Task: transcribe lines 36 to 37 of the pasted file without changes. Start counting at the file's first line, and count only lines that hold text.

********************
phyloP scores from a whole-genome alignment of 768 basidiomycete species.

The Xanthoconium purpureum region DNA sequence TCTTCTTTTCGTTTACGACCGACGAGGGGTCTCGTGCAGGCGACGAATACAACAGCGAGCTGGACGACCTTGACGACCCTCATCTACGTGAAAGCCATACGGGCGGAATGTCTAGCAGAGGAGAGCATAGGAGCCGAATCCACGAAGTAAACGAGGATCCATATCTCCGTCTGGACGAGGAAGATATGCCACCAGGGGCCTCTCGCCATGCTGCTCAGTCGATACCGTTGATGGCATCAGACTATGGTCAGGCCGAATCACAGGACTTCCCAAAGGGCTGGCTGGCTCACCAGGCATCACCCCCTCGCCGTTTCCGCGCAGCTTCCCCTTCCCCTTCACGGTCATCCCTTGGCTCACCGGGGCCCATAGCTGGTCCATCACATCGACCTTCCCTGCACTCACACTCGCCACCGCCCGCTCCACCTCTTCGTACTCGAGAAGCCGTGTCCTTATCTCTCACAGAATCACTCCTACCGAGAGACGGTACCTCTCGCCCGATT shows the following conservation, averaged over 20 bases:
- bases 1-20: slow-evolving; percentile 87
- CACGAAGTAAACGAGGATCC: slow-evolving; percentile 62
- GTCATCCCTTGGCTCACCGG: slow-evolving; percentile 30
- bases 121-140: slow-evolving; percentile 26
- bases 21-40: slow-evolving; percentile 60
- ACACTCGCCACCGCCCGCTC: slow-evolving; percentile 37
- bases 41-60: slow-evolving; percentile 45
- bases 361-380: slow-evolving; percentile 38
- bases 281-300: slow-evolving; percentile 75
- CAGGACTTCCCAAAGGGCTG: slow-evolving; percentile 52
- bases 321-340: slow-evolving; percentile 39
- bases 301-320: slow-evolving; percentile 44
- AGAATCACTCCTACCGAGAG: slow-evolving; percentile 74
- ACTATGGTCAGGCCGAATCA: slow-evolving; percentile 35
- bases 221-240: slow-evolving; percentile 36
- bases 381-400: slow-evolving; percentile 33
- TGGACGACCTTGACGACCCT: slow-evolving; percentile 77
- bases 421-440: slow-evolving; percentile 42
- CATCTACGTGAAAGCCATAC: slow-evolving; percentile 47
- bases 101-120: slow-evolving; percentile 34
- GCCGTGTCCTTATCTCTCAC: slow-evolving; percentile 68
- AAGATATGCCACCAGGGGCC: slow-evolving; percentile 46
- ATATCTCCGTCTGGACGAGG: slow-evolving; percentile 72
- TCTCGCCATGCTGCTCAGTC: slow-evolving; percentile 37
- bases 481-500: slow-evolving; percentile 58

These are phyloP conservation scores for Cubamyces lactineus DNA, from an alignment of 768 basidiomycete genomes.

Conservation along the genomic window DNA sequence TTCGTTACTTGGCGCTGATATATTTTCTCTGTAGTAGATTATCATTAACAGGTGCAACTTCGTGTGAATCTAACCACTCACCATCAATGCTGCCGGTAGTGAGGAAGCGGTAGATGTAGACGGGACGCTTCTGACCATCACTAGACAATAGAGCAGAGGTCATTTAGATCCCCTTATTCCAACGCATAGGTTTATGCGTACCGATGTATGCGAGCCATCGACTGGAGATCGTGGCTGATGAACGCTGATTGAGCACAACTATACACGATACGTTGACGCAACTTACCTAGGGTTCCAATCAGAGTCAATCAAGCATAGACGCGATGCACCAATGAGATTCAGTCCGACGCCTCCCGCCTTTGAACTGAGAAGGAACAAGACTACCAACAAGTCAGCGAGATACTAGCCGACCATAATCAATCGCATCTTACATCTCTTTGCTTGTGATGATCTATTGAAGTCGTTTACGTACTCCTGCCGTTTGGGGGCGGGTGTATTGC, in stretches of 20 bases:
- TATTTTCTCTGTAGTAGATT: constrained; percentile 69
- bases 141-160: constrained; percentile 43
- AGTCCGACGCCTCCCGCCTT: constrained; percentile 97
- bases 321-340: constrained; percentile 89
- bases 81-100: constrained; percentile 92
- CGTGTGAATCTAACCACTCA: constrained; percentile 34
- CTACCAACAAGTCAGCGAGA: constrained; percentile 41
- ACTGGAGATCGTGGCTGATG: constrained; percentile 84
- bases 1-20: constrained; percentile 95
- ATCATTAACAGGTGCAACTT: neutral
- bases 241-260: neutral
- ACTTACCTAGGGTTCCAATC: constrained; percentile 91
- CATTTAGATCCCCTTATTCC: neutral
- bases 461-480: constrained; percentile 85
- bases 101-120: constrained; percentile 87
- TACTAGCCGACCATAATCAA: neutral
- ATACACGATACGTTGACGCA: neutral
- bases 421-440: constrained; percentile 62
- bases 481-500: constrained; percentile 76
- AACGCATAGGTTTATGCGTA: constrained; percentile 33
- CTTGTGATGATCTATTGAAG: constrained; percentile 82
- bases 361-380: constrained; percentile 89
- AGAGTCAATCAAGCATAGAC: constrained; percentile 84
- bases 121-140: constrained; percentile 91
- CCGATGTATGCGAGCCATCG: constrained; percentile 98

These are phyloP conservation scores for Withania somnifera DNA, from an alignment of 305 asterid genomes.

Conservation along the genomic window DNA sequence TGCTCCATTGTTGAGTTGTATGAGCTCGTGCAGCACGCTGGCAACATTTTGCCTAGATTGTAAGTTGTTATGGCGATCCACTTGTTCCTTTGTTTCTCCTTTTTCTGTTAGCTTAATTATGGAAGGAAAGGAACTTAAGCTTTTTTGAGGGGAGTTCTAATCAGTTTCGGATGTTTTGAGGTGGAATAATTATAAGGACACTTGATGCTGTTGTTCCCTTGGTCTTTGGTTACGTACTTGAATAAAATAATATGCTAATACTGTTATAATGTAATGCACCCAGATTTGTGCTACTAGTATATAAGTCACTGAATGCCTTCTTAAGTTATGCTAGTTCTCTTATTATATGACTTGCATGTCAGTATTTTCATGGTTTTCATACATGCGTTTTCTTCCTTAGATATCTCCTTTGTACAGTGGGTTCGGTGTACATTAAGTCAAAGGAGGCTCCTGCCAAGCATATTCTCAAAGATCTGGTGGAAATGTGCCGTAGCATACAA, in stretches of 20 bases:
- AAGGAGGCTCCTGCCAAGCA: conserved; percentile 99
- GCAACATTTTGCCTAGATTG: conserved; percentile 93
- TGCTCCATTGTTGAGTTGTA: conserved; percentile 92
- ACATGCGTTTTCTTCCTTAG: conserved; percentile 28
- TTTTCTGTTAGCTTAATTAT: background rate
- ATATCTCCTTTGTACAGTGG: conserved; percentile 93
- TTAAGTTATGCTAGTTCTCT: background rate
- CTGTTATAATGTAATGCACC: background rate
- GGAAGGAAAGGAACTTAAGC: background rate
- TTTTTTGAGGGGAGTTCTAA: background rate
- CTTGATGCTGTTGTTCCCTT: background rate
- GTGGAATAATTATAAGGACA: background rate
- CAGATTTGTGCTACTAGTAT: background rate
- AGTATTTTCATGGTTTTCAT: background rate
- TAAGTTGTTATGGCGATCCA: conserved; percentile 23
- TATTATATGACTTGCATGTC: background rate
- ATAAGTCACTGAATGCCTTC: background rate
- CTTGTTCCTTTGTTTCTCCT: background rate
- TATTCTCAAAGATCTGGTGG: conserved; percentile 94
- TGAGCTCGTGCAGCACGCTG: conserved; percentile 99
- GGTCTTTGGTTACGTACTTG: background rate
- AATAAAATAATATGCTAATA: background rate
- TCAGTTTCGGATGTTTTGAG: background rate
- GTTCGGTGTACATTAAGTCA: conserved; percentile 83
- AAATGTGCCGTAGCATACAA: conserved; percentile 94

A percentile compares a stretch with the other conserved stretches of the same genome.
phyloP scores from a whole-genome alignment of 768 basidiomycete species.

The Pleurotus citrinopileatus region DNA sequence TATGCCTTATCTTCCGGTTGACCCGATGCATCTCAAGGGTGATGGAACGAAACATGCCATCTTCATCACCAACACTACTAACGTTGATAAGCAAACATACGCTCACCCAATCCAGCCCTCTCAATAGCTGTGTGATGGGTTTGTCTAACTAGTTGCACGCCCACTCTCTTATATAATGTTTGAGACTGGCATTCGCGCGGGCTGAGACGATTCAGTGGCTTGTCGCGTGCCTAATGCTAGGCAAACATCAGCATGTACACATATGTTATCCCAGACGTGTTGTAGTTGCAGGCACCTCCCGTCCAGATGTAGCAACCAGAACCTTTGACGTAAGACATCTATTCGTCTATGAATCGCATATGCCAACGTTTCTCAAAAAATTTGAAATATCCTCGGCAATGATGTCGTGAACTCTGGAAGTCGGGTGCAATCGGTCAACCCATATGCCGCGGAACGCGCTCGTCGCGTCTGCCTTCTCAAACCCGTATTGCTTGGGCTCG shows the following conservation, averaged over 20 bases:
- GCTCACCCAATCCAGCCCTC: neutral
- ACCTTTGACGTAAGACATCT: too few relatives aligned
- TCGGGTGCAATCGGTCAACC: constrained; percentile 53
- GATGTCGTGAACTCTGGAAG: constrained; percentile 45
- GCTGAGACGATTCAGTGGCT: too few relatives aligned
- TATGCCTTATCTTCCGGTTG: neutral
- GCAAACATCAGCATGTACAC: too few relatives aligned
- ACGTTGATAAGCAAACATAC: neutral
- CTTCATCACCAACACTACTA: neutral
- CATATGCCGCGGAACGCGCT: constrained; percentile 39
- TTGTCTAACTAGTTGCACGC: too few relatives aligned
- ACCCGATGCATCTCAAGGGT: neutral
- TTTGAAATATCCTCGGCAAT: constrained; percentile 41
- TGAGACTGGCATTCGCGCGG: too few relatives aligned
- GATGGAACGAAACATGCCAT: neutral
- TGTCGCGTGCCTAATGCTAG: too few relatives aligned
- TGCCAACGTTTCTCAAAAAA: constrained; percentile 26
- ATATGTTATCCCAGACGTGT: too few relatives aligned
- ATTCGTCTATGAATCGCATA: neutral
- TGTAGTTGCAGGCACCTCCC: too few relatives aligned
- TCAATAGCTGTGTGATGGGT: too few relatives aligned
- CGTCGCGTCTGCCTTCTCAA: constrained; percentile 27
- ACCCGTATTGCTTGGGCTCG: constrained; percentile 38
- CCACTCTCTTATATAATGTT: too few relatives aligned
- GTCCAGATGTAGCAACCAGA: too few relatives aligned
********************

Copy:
- CTACCAACAAGTCAGCGAGA: constrained; percentile 41
- ACTGGAGATCGTGGCTGATG: constrained; percentile 84